King Kong Mobile E3 2005 First Look

We get a first peek at Gameloft's monster monkey at E3.

1 Comments

Lord of the Rings fans waiting with bated breath for Peter Jackson's next project won't have to wait much longer. Jackson's remake of the classic monster movie King Kong is due around the holidays, as is Gameloft's rollicking side-scrolling action game of the same name. We only saw a single level of the game at Gameloft's booth, but that was more than enough to impress us. As the old adage goes, "If an ape's large enough, even a small piece of it amounts to a big deal." Or something like that.

Gameloft's take on the King Kong story has taken the form of a side-scrolling action adventure. The level the company demoed cast the player as the prodigious primate himself: a huge enraged ball of fur that leaps around his jungle kingdom with surprising agility. Kong took up a good 90 percent of the screen on the test handset, a Motorola V300, and Gameloft is pulling off the sense of scale very effectively. For instance, the screen shakes when Kong lands one of his leaps, and he even rumbles a bit when he's lumbering along. Next to Kong, the terrified humans looked like they were about the size of Barbie dolls.

In this particular level, though, Kong had bigger fish to fry: Several gangs of dinosaurs attacked him from both sides of the screen. Here's where we learned that King Kong is, as they say, ice cold. He beat the living daylights out of one dino after another with wicked-looking combos, which usually culminated with Kong wringing a lizard's neck like a dishrag and then unceremoniously discarding it. A dino then jumped on Kong's back, which really wasn't a good idea either. The ape reached back like he was scratching an itch, grabbed the offender, and literally slam-dunked him into the ground, killing him instantly. If Kong's low on health, he can snack on the limp bodies of his opponents for a quick pick-me-up. He's also got a blue "rage meter" that, once filled, lets him full-body-press his opponents before turning them into deadly projectiles. A bigger dinosaur, one that was about Kong's size and had far more health than the other dino pests, served as a midlevel boss. Here, Kong showed off a special combat move, which consisted of prying open the monster's jaws until the hinges snapped, dealing a large amount of damage. After this, Kong performed his signature taunt, pounding his chest and howling like a banshee. All these animations were so amazing that we felt like we were watching a living, breathing entity throughout.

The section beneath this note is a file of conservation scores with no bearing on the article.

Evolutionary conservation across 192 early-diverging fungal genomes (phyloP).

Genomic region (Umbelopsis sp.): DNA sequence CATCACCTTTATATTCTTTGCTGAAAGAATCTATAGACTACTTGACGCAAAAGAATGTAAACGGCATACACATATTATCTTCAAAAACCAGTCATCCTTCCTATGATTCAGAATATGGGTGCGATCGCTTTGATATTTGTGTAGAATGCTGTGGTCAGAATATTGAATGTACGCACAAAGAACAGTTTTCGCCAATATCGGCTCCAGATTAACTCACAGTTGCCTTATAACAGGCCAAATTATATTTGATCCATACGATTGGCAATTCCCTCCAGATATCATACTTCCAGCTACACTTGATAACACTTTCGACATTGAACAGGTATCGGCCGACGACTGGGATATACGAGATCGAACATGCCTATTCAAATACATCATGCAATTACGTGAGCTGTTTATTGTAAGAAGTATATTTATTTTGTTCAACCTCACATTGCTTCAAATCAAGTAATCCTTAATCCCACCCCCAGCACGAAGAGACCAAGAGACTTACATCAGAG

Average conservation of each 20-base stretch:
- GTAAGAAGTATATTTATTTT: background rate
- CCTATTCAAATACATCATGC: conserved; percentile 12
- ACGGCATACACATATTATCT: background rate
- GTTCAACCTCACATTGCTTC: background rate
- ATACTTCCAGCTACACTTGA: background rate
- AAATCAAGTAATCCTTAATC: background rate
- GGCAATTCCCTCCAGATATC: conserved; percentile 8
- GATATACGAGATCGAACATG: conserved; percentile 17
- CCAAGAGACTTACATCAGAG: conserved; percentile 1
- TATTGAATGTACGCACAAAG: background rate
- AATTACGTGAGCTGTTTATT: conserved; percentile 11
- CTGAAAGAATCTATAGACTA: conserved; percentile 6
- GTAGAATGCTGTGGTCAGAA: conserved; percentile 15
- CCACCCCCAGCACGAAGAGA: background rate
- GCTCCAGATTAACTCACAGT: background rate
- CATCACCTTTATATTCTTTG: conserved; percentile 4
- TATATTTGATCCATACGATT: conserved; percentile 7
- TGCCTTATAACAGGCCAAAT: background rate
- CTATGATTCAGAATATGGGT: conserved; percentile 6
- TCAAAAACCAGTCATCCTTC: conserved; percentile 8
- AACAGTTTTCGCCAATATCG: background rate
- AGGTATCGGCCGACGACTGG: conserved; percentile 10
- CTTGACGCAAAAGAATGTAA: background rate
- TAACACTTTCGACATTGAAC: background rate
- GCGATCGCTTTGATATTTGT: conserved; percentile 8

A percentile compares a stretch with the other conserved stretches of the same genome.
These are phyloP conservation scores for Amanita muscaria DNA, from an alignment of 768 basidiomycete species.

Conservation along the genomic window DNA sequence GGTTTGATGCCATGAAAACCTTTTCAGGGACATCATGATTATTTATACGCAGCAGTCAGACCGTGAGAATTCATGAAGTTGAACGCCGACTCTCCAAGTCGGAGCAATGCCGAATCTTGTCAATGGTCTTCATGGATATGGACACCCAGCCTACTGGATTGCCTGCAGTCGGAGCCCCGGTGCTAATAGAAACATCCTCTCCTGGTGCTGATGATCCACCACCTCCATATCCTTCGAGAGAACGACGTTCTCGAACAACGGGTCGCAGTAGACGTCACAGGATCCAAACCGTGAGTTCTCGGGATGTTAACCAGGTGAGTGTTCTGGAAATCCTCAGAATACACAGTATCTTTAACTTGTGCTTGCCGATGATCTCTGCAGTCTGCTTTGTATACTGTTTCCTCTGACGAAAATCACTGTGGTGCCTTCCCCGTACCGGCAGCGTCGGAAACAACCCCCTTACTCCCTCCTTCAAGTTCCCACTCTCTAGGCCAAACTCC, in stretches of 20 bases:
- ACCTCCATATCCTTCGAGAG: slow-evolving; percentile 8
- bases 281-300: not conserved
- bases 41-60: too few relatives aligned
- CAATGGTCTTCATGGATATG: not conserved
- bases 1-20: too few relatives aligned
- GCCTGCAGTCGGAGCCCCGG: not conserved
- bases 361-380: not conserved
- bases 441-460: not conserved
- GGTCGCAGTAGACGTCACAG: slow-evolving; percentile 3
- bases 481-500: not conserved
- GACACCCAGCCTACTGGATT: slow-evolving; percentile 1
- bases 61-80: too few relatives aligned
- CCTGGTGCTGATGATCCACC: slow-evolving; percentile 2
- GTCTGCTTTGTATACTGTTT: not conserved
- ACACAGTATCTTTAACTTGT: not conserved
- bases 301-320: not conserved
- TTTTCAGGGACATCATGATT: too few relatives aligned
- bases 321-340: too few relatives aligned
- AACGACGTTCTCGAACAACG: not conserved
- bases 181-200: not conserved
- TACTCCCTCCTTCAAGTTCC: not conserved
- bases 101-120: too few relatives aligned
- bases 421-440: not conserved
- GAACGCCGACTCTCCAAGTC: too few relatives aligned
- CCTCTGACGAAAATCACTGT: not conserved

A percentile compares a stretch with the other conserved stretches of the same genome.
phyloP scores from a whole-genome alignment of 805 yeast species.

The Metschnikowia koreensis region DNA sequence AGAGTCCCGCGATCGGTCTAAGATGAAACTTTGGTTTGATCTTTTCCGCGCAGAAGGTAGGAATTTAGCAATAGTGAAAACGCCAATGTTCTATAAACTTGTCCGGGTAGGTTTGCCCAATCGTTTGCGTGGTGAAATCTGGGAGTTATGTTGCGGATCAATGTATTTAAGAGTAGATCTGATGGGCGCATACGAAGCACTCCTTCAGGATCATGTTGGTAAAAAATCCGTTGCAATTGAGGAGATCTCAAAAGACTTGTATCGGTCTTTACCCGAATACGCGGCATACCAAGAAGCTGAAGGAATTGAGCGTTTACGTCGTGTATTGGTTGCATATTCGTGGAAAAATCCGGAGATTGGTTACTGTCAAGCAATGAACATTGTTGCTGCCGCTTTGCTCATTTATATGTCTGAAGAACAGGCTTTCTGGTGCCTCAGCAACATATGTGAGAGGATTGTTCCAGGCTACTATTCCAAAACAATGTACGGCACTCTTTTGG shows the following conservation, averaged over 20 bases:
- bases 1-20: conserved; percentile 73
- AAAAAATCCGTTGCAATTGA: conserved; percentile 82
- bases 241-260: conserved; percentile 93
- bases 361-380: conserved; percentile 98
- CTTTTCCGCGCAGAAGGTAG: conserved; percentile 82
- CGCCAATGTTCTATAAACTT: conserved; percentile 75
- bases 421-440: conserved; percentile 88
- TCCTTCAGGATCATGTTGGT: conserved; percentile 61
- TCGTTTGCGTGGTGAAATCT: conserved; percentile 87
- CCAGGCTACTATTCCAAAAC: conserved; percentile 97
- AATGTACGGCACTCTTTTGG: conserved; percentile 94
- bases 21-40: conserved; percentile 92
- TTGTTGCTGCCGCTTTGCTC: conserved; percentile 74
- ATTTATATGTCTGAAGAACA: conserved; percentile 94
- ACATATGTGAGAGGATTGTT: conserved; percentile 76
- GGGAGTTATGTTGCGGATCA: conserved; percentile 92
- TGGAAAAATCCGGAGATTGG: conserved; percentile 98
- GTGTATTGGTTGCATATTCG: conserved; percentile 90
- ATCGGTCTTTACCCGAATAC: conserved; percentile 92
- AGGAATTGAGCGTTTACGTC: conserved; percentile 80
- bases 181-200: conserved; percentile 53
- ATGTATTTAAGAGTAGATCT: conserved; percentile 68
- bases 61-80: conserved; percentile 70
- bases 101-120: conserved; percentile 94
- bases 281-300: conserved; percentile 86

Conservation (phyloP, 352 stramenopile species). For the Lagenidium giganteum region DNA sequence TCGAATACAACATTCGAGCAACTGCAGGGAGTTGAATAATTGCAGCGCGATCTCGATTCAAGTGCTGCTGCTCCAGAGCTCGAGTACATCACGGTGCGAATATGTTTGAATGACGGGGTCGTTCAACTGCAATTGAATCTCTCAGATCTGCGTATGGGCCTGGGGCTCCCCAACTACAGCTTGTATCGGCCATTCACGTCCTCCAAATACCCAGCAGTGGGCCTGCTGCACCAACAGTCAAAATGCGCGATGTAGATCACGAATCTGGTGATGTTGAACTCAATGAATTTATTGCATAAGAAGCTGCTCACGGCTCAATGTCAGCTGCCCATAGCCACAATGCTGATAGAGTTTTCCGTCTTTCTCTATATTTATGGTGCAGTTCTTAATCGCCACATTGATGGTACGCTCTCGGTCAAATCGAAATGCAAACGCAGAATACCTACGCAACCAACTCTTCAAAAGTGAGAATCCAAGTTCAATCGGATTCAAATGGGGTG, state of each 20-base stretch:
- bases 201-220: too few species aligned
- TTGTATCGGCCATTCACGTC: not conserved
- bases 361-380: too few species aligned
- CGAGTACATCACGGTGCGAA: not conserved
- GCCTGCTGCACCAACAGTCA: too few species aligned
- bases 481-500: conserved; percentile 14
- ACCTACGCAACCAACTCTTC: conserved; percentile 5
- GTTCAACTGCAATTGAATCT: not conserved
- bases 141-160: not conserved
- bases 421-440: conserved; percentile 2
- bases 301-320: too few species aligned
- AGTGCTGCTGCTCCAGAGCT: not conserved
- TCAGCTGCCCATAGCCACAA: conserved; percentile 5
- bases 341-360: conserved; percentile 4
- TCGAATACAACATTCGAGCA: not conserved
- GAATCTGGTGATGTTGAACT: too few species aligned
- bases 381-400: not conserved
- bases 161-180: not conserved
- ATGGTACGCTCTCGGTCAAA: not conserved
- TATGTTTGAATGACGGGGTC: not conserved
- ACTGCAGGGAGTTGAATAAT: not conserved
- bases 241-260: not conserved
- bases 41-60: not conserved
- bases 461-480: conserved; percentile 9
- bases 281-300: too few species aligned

There's more to King Kong than combat, however. For one thing, the game tells the movie's entire story, so you'll have to play as the human protagonist in some levels. Reverting to a relatively frail human form after playing Kong is kind of like driving out of the Ferrari dealership in a Geo Metro. Instead of the King, you're just some poor schlub. Consequently, you'd better change your play style accordingly. We weren't able to witness one of these levels, but this dynamic should certainly add variety to King Kong's gameplay. Furthermore, even the Kong levels mix things up a lot. Once you make friends with the lovely female protagonist, Ann, you'll have to chaperone her through a number of hazardous situations. Ann's fragile and moves of her own volition, although you can scoop her up and have her sit on your shoulder when climbing vines and such. There are also frequent minigames where you'll have to pave the way for Ann. For instance, you may have to tap the action key rapidly to uproot a tree, thus turning it into an Ann-sized bridge over a river (which Kong can just leap over).

In all, King Kong was of the most impressive games we've seen at E3 so far. We were hoping for a more extended look at the game at the show, but it was clear that Gameloft didn't want to show its hand in one go. We're pretty confident we'll get one in the next couple of months, though, so keep your browser glued here for more information.

Got a news tip or want to contact us directly? Email news@gamespot.com

Join the conversation
There are 1 comments about this story